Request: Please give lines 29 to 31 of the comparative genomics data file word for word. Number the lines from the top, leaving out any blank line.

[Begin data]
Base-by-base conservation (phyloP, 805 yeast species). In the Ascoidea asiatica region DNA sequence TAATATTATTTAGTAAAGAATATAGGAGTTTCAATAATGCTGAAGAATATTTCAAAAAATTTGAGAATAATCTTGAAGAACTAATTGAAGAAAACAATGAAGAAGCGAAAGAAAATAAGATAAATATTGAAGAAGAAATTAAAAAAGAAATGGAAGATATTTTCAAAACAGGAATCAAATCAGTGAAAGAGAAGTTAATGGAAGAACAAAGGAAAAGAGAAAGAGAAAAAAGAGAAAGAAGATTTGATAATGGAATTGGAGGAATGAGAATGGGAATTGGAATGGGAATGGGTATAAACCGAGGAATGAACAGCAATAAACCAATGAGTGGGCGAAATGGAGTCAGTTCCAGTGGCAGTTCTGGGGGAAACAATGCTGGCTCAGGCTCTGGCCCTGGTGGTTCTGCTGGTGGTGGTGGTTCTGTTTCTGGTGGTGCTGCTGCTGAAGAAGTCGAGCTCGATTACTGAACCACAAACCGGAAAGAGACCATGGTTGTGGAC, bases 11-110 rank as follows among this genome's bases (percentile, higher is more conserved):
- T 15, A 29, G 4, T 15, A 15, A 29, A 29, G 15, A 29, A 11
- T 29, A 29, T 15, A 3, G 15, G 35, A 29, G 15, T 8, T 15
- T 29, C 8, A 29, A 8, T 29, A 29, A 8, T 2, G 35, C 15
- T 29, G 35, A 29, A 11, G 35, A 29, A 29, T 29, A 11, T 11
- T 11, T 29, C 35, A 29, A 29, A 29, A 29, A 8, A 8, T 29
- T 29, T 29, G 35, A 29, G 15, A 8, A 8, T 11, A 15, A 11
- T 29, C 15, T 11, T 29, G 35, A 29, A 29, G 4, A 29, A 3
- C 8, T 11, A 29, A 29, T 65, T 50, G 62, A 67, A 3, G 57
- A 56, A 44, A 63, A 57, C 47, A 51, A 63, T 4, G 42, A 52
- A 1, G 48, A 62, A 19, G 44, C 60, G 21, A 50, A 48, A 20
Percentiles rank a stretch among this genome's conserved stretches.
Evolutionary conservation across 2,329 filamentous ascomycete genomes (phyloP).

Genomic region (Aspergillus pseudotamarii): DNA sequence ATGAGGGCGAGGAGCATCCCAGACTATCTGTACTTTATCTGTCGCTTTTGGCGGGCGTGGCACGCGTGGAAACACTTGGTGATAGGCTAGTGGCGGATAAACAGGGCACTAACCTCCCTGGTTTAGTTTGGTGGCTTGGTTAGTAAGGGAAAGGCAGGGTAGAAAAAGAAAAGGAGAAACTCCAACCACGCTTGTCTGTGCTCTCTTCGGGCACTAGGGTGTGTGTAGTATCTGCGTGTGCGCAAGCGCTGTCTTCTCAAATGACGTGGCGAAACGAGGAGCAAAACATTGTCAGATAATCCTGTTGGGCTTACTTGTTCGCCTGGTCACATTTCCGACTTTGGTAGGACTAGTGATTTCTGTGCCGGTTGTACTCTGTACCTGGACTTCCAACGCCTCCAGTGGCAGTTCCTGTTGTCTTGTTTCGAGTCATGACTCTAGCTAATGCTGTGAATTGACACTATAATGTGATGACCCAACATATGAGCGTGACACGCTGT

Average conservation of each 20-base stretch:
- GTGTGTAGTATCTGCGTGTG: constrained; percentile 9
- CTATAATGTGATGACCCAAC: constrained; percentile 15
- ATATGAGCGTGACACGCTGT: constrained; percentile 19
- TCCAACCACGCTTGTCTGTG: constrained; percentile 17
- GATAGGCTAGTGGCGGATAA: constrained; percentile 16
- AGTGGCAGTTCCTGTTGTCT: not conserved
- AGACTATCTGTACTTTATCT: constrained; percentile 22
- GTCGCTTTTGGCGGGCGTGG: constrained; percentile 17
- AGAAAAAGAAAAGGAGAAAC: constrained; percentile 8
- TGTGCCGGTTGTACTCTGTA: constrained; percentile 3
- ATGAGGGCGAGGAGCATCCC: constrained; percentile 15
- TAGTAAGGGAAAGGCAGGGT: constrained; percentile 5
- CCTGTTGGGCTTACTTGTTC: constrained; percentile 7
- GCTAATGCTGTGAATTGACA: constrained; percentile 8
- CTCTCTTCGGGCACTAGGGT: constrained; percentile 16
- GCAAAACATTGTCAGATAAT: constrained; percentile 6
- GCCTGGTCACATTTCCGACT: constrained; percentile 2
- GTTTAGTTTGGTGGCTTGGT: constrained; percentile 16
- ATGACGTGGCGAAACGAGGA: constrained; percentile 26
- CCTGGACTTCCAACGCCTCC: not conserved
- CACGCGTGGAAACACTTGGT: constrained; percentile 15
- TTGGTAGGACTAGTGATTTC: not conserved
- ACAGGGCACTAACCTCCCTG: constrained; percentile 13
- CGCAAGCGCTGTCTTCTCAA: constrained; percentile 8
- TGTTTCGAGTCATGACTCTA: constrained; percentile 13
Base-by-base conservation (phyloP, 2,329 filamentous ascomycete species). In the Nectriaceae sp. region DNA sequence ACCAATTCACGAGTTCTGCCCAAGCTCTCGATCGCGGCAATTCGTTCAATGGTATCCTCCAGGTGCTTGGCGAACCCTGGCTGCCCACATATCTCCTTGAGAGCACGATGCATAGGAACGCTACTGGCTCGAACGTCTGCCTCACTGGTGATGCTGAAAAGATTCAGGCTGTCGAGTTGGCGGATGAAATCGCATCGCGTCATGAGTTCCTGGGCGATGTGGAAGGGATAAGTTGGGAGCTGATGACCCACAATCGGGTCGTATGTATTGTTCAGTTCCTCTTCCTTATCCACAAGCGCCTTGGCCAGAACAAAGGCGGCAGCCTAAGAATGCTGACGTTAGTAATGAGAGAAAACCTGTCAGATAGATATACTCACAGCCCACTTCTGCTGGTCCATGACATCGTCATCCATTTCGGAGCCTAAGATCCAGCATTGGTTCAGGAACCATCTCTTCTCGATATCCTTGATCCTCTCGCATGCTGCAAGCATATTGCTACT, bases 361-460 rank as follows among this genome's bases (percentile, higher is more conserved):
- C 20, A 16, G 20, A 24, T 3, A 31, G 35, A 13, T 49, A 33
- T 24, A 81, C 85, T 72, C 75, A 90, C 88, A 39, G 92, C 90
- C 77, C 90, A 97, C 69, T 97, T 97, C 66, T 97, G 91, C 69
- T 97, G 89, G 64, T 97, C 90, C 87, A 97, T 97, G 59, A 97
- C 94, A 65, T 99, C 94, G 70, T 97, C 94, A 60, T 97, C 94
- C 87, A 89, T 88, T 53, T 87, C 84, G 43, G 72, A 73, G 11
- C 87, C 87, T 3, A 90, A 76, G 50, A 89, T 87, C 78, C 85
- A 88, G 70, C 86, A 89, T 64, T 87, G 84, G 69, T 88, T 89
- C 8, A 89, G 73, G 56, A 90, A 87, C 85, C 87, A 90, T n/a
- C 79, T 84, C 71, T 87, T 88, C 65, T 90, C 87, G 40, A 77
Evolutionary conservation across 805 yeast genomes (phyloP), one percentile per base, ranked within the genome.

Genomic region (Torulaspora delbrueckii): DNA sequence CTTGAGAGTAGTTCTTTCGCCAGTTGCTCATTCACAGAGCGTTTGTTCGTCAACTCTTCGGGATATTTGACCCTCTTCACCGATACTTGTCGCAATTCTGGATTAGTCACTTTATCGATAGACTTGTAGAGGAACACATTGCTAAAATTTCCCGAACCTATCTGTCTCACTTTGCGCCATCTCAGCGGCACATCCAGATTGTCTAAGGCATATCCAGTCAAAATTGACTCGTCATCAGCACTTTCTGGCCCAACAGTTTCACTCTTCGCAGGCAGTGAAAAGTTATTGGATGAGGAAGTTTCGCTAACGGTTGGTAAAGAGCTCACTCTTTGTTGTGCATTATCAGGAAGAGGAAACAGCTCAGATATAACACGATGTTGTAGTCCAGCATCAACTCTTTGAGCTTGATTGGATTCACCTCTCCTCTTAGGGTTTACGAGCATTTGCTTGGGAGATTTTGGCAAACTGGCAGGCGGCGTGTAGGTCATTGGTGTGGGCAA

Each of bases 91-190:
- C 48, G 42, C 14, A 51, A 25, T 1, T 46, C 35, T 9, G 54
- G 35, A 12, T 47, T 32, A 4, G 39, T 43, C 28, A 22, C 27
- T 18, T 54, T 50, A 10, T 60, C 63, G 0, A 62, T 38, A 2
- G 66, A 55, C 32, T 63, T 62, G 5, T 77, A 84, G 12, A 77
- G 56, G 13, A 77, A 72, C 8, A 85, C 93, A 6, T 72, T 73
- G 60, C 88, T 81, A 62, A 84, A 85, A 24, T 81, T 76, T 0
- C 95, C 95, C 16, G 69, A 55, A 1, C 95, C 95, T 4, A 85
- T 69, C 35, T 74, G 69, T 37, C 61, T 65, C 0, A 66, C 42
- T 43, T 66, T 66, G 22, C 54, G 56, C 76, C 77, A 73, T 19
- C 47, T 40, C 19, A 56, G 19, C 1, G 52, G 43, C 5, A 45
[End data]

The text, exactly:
- GCTAATGCTGTGAATTGACA: constrained; percentile 8
- CTCTCTTCGGGCACTAGGGT: constrained; percentile 16
- GCAAAACATTGTCAGATAAT: constrained; percentile 6